WASHINGTON — White House chief of staff Mark Meadows on Monday refused to keep his face mask on when speaking to reporters at the Capitol during the confirmation hearing for Supreme Court nominee Amy Coney Barrett.
Outside of the Senate hearing room, Meadows was seen moving a microphone stand away from reporters and said as he removed his mask, “I’m more than 10 feet away…that way I can take this off.”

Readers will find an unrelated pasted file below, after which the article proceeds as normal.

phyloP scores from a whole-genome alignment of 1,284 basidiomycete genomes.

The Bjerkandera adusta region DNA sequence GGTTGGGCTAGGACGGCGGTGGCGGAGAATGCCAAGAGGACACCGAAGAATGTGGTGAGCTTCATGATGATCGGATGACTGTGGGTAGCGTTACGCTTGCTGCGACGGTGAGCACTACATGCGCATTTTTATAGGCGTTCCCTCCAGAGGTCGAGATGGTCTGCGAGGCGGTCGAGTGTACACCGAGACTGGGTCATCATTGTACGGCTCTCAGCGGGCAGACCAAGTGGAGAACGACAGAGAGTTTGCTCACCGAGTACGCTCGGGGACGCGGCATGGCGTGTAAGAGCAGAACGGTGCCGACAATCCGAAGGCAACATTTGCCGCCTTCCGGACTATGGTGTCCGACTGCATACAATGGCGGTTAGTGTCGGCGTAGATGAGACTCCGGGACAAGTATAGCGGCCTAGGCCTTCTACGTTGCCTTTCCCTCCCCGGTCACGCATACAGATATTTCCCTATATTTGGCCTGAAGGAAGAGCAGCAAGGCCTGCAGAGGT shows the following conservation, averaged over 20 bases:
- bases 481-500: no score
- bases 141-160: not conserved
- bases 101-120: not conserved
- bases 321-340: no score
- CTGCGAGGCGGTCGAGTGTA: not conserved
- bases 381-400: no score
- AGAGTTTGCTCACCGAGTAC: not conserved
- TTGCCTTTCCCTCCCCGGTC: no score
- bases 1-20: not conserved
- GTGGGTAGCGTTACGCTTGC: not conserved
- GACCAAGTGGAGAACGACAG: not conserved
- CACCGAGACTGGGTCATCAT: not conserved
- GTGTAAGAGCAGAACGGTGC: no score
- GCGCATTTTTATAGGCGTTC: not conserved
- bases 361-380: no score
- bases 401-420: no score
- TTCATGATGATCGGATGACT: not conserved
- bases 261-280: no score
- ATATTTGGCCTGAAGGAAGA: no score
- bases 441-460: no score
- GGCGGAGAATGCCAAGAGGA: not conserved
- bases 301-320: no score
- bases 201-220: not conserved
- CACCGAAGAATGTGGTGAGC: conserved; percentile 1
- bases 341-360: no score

A reporter then asked Meadows to put back on his face-covering. Meadows put it back on, then walked away.
“I’m not going to talk through a mask,” Meadows said as he left the area.
Inside the hearing room, Meadows and White House counsel Pat Cipplone sat in the front row wearing masks.